Sometimes in life you’re forced to pick between two imperfect options — trying to find the lesser of two evils, the least bad option.
These “rock and a hard place” decisions are never fun, but sometimes there’s just no way around them.
Historically, this is exactly what it’s been like to travel for business.
Companies have been forced to choose between two heavily flawed options: have employees book completely on their own or pay someone else to handle bookings on behalf of all traveling employees.
These options have serious downsides:
- Self-booking forces employees to spend hours of their time shopping for flights and hotels, comparing prices, and navigating phone trees when anything changes. It also fragments and delays reimbursement, forcing employees to front travel expenses for weeks or months.
- Travel management companies are expensive and, surprisingly, still quite time-intensive for corporate travelers with plenty of back and forth for each booking and little control over the details, like seat choice and loyalty points.
If neither of these options sounds ideal to you, you’re not alone. The majority of corporate travelers quickly get fed up with all the time and money they’re wasting booking travel.
Just how bad is it?
To find out, we recently conducted an extensive survey of more than 1,300 corporate travelers and travel managers, and the results were stark: neither option — unmanaged self-booking or middle man booking — works for them.
The true cost of self-booking
On its surface, a self-booking policy might not seem that bad. Online booking tools have advanced considerably in recent years, and most consumers are quite familiar with how they work.
Plus, self-booking gives employees more control over their bookings.
But scratch the surface and problems start to emerge:
- What happens when travelers need to make changes at the last minute?
- How can you be sure they’re getting flights and hotels at the best prices?
- How much time are they really spending booking flights and hotels?
Our survey revealed that the answers to these questions aren’t pretty.
In fact, employees who book their own travel are probably spending way more time doing so than you’d expect.
The average frequent business traveler spends 108 hours a year on admin work related to corporate travel — i.e. researching, booking, adjusting, canceling and expensing travel.
Needless to say, 108 hours is a lot, and this is not lost on corporate travelers.
- 64% believe that the self-booking approach wastes time
- 55% believe it negatively impacts job productivity
- 70% say this booking time could be better spent in other areas
Clearly, self-booking is a travel management policy with some serious drawbacks. All of the time these employees spend booking, re-booking, and expensing travel is time they’re not spending on their actual job.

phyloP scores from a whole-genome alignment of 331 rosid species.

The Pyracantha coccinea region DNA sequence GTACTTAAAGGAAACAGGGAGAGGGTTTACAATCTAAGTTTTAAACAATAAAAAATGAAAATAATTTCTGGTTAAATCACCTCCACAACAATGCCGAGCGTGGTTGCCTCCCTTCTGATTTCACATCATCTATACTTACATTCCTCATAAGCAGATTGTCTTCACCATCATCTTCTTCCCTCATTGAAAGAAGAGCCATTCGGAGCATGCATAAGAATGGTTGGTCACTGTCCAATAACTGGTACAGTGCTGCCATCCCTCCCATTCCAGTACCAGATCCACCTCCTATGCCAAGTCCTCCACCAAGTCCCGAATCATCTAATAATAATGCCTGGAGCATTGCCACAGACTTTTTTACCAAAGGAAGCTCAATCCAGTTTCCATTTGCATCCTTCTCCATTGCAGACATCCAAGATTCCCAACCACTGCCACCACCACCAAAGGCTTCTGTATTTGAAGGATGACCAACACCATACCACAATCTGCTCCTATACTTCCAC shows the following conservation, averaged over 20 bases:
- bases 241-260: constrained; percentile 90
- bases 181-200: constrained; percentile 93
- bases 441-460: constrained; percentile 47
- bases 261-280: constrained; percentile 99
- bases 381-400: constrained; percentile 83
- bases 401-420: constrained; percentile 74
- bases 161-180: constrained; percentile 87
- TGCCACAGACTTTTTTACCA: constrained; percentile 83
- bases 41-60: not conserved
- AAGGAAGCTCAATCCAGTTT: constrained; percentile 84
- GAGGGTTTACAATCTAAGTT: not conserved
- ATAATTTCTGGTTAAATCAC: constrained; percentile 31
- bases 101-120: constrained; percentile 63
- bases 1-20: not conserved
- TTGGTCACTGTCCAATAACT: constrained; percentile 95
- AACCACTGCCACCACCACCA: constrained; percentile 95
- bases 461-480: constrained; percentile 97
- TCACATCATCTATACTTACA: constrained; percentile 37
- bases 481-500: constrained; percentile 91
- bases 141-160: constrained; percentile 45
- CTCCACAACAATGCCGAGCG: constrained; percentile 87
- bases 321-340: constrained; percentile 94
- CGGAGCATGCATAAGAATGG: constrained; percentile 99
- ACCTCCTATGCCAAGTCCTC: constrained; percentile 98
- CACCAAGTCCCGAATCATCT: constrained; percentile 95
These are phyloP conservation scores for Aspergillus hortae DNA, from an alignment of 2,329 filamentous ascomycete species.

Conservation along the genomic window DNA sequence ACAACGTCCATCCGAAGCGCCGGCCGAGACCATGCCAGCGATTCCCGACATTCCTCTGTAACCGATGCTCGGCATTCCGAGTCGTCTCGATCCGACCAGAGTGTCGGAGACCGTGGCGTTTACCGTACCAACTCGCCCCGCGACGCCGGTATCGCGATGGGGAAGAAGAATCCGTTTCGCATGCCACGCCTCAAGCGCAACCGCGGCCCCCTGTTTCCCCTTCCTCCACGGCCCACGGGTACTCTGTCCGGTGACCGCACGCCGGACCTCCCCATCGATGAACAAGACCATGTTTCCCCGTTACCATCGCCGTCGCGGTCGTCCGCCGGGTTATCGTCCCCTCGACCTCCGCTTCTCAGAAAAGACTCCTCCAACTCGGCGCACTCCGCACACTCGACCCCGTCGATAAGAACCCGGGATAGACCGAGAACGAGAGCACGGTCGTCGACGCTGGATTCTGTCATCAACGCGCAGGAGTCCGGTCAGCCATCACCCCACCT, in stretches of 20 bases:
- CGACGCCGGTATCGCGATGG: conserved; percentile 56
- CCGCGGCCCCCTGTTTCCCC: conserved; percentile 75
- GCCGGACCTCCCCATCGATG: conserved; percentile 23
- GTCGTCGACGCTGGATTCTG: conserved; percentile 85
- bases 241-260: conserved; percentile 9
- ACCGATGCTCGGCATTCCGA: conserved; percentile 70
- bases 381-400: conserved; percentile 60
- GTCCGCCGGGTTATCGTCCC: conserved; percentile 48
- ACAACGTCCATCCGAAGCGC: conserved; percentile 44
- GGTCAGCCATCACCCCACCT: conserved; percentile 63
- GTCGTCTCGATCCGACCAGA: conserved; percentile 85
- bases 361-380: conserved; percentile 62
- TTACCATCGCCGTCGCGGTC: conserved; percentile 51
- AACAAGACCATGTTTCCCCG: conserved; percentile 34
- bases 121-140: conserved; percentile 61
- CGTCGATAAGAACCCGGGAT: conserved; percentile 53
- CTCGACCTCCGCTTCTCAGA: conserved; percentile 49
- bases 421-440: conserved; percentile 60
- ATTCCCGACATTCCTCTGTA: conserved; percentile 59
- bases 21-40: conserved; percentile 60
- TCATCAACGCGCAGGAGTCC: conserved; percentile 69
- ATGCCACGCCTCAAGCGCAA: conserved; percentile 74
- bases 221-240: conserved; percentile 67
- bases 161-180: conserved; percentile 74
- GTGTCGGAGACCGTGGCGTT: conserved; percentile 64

So, given this, you’d assume that the exact opposite — having someone designated to booking on behalf of corporate travelers — would yield opposing results.
Stuck with the middleman
If employees aren’t booking their own business travel, who’s doing it for them?
Generally speaking, companies have relied on travel management companies (TMCs) and the corporate travel agents who work for them to manage corporate travel for a bunch of clients.
Ideally, TMCs offer businesses an easy way to offload corporate travel management to people with a great deal of industry knowledge and connections. But that comes at a price.
TMCs typically charge for every transaction (not just bookings!) on top of other fees and/or retainers.
But, ok, maybe all that money is worth it if it means you can have your employees focus all their time on their actual jobs. One hundred and eight hours is a lot of lost productivity after all.
Unfortunately, our study found this to be far from the case. Even travelers who have TMCs booking on their behalf waste time on travel management, and are still unhappy with the process.
- 60% believe that going through a booking middleman approach wastes time
- 55% believe it negatively impacts job productivity
- 59% believe they could be more efficient if they could book for themselves
That last one is especially telling. Of the hundreds of frequent business travelers we surveyed who used corporate travel agents to book on their behalf, more than half feel they could be more efficient if they were just booking themselves.
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And they’re paying money for the privilege!
These travelers explained that, even though someone is technically booking their travel, they still must spend many hours on every trip communicating preferences, approving itineraries, submitting expenses, changing bookings, and more.
Are you accruing your frequent flyer miles? Did you actually get the seat you want? Travelers routinely expressed uncertainty about these topics when they have someone else booking for them.
So, to summarize: travelers who book for themselves feel they waste way too much on travel management and are very frustrated by the process.
Travelers who have someone else booking their travel, on the other hand, feel they waste way too much time on travel management and are very frustrated by the process.
The bottom line
There is no denying that travel is an important part of business success, but it is clearly a painful and time-consuming one.
Travelers bemoan the hours they spend booking, changing, and expensing corporate travel — regardless of whether they’re booking for themselves or having an external travel agent book on their behalf.
Consumer tools like Kayak have set the expectation that booking travel should be intuitive and fast, but for the vast majority of people, this is not the case for booking corporate travel.
While corporate travelers may have been ok with this situation a decade ago, they’re no longer so patient.
Today’s frequent business travelers are looking for an easier, more streamlined way to manage their travel for work.